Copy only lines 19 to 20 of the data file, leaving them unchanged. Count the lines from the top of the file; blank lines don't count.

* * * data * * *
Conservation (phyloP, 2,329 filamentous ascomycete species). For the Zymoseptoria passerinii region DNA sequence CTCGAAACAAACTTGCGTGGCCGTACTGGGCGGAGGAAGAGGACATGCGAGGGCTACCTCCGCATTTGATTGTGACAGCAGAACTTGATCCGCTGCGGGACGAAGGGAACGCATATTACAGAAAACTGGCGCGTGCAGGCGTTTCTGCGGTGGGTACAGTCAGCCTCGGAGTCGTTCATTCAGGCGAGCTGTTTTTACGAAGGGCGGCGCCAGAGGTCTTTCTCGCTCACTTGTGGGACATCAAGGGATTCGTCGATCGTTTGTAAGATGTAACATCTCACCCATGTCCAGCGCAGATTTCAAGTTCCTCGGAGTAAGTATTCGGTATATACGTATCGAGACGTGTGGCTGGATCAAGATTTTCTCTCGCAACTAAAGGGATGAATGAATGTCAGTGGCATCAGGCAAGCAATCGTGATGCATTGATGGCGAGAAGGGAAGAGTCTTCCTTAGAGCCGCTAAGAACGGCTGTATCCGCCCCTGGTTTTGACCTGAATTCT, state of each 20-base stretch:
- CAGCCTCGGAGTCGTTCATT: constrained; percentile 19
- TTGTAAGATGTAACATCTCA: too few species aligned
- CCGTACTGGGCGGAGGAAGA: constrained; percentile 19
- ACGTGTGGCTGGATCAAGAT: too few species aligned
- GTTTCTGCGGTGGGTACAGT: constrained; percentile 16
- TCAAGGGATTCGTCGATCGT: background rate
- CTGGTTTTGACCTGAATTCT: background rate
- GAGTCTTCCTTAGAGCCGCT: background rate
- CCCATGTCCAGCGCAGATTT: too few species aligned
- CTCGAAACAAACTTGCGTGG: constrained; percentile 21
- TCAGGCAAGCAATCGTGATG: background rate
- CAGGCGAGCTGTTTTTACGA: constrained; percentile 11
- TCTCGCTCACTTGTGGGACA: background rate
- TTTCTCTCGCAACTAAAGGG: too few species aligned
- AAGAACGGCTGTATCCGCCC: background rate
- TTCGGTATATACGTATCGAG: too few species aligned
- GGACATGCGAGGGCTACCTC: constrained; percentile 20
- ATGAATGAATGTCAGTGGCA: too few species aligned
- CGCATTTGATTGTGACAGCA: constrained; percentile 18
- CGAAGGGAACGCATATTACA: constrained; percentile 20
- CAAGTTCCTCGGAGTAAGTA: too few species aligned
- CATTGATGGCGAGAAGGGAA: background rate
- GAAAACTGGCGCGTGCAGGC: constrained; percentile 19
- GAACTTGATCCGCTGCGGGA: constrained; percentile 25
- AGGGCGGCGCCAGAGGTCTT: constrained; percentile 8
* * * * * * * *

- ATGAATGAATGTCAGTGGCA: too few species aligned
- CGCATTTGATTGTGACAGCA: constrained; percentile 18